SaaS companies live or die by their pricing strategies. And oftentimes, it’s the initial pricing model they come out of the gate with as a brand new subscription service that seals their fate.
No pressure, right?
Since 2010, the average spend of SaaS companies has steadily increased each year and the overall market is expected to reach a whopping $623 billion by 2023. While the SaaS industry is thriving, it’s not skyrocketing margins and headline success for all. Business is booming, yes, but the attrition rate of SaaS startups is equally high. It’s estimated that only about 10% of SaaS startups succeed, with the rest failing within their first three years.
So what’s the culprit behind these lopsided odds? There are numerous key business decisions that go into a SaaS startup that affect the success or failure rate, but one in particular seems to be the Achilles’ heel of sustainable SaaS success.
The pricing predicament.
It’s a numbers game. Price your product too low simply to beat the competition’s prices and you risk not being taken seriously and losing out on profits. On the contrary, price your product too high to break out strong in the market and you risk pushing potential customers away. Why would they pay more for your service when they can get the same or similar product elsewhere (for cheaper)?
Needless to say, your SaaS pricing model is not an aspect to take lightly. In fact, studies show a 1% improvement in your pricing strategy can result in an average boost of 11.1% in profits.
A poor pricing strategy can doom your climb to success before you’ve hit a cruising altitude.
So what’s the recipe for a sustainable SaaS pricing strategy?
The right pricing strategy allows you to set a tactical price point that fuels business growth and potentially enables you to become a disruptor in the subscription market. With the continued rise of SaaS dominating the market—73% of organizations will be using SaaS companies in some capacity this year—subscription businesses are facing more fierce competition than ever. You need every advantage you can get to emerge superior and compel prospective customers toward taking a profitable action (a trial, demo, or long-term subscription, etc.).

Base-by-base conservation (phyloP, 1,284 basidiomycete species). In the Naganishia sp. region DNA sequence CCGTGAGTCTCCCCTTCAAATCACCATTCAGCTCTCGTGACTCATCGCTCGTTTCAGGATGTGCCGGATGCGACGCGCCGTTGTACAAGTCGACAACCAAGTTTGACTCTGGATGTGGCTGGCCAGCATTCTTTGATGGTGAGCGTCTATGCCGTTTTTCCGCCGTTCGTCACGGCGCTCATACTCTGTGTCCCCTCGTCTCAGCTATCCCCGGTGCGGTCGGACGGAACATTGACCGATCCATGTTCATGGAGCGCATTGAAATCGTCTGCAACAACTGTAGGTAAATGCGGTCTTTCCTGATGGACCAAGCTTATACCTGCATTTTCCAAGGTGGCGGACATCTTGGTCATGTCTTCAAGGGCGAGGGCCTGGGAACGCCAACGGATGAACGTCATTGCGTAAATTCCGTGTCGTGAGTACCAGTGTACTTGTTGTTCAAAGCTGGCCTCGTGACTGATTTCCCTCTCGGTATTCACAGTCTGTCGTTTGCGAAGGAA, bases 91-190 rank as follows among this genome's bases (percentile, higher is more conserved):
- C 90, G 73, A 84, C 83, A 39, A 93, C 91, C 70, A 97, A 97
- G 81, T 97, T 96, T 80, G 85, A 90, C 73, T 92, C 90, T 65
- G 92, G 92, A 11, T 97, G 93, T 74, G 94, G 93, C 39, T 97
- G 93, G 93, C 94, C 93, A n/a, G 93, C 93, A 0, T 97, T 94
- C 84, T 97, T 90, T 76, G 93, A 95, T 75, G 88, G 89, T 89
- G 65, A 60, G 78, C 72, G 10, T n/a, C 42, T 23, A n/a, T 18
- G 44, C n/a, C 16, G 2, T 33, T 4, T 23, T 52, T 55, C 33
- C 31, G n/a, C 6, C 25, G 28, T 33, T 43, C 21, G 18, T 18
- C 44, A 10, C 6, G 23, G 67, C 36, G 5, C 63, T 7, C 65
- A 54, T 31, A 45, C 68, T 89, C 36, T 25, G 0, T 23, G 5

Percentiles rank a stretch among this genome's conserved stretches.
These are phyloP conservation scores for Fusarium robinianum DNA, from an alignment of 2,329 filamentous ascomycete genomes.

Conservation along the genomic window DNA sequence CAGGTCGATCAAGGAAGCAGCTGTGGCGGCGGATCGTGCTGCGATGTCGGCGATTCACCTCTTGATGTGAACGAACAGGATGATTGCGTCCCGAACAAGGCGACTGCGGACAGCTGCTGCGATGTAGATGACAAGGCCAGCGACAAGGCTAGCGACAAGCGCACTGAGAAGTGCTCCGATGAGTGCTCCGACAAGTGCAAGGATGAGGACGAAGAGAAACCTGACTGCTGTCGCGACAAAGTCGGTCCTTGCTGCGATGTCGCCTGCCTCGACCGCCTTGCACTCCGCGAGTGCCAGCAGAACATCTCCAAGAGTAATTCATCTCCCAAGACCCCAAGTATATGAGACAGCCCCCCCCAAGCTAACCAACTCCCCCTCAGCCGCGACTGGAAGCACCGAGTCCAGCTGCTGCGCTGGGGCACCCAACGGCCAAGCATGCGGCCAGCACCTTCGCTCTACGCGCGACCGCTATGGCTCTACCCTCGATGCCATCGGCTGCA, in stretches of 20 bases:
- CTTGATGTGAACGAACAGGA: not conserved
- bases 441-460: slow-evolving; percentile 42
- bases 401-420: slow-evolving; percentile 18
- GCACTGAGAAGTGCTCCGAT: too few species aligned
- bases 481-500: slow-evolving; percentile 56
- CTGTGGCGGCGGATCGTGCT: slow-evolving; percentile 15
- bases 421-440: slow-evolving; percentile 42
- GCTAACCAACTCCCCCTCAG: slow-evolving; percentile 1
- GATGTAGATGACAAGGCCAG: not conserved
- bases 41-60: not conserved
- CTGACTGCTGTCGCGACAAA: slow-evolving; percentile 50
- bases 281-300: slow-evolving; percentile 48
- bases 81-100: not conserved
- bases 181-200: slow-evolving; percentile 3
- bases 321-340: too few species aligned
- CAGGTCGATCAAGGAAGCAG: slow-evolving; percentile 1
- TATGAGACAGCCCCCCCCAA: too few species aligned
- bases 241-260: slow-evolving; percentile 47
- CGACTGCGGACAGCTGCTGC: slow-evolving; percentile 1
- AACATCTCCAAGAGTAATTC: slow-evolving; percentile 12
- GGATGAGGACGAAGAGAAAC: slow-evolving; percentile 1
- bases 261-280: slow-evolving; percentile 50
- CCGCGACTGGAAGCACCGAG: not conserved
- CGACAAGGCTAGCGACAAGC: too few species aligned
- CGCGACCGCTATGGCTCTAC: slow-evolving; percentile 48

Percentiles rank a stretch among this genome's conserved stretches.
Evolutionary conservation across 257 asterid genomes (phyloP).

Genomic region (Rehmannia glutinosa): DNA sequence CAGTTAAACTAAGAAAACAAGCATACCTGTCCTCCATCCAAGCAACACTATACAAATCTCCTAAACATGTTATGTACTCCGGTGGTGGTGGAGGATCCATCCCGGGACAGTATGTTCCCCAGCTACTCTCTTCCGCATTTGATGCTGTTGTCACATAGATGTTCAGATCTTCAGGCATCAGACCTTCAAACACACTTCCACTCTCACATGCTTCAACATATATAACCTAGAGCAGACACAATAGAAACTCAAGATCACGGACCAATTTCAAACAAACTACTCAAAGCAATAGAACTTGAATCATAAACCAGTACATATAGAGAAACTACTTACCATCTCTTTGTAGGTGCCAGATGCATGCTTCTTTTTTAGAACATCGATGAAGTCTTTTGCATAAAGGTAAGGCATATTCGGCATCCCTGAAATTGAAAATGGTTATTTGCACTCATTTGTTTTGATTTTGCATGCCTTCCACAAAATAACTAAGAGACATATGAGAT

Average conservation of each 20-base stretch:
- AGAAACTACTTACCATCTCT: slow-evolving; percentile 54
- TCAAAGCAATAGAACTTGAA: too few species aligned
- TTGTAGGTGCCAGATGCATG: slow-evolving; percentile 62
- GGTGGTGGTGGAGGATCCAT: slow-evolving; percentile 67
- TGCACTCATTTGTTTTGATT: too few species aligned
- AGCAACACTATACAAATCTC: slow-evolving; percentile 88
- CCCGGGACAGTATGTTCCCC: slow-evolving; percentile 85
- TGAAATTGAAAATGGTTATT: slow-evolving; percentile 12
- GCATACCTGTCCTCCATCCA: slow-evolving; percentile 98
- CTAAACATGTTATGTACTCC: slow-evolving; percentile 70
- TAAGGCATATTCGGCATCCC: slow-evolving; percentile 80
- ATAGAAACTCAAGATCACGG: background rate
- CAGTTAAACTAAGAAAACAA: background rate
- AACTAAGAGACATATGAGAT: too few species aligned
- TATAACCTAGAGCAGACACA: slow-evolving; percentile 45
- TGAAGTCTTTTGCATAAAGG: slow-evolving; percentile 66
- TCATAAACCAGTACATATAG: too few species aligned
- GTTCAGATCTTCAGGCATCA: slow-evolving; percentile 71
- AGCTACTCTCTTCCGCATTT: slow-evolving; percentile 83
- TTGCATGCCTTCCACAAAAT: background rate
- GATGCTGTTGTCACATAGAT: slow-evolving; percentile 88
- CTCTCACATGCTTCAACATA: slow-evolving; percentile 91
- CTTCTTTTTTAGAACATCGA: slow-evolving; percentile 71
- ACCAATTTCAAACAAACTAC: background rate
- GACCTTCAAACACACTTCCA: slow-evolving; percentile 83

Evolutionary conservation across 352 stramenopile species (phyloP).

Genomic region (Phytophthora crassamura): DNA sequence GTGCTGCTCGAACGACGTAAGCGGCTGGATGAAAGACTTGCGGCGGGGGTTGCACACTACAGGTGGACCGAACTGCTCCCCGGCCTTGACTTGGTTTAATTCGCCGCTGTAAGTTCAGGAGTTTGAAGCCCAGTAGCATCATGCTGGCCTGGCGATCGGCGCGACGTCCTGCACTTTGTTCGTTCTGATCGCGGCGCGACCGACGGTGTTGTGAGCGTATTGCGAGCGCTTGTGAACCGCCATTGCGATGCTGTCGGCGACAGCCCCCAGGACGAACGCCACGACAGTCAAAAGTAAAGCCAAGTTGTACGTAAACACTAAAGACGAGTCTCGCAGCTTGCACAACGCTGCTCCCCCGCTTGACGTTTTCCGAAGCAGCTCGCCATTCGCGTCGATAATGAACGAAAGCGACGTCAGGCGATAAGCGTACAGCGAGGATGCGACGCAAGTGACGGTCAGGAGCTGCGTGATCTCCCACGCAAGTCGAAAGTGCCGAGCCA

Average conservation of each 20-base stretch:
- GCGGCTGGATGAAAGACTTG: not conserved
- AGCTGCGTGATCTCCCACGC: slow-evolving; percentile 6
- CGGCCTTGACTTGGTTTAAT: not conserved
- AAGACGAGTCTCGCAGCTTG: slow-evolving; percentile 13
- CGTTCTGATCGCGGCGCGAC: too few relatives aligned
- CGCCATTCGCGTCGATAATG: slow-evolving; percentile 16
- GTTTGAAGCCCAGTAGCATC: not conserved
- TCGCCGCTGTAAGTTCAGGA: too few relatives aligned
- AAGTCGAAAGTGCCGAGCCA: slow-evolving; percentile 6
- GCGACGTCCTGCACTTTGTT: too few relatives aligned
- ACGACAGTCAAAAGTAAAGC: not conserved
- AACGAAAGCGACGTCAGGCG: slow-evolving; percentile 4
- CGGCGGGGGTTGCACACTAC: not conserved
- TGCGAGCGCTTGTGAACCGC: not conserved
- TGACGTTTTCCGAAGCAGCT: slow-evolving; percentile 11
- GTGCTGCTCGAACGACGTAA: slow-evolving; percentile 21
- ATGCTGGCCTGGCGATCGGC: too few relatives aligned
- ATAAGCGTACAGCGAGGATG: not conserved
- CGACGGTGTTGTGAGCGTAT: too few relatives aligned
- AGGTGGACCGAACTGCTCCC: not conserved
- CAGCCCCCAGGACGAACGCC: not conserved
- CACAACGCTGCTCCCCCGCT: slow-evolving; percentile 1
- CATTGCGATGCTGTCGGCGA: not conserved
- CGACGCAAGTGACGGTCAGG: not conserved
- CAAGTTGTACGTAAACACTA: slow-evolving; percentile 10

However, there’s much more to SaaS pricing strategies than assigning a price tag to products. If structured deliberately, your pricing strategy can boost your product adoption and brand perception to spearhead higher conversion rates and ultimately, increase your revenue year after year. Before you’re able to set a strategic pricing strategy for your SaaS product(s), you need to to:
1. Study your target market and build quantifiable personas.
Before you ever attach a dollar amount to your subscription service, you should have performed in-depth research about your target customers and what makes them tick. Who are you trying to sell your product to? How do they interact with similar products/companies? Understanding the ins and outs of your buyer personas will serve as your starting point (and homebase) throughout your SaaS business journey. How much are they willing to spend on like services? How long do they generally subscribe to a similar product before canceling their membership or becoming a brand loyalist?
Where a lot of companies go wrong is assuming a list of buzzword customer adjectives is enough to describe their target customer, and forgoing market research and tracking customer data to build quantified buyer personas. To find your highest value customers, create three-dimensional personas backed by numbers and actionable data. For each persona, quantify their attributes by asking yourself:
How do you identify your highest-value customers so you can position them effectively? How do you clone that group to reach out to similar prospects?
What are the valued or unique features of your product that each customer segment really wants?
What are these types of customers willing to pay for the right value?
Are the unit economics (such as customer acquisition cost) of these customers profitable for your company?
This quantifiable customer persona data will help you formulate a customized pricing strategy that aligns with the value and expectations of your audience, while still fitting within your SaaS business goals.
2. Consider your brand perception.
How you’re perceived in your consumers’ eyes is everything. Don’t fall into the trap of simply pricing your product 15% less than your competitors’ prices and thinking that will drive popularity among your customer base. It won’t. Your price will define your brand perception, and merely lowballing your competitors will undermine your product’s value and perception.
Take Apple as a prime example. The dominant tech company takes the design, functionality, and superior brand perception of their products seriously. And while their iPhone prices continue to increase with each new model, they continue to maintain market share. So how does Apple’s higher-than-average prices not deter customers from buying iPhones? Because they’ve built a luxury brand, and their pricing strategy backs up this perception.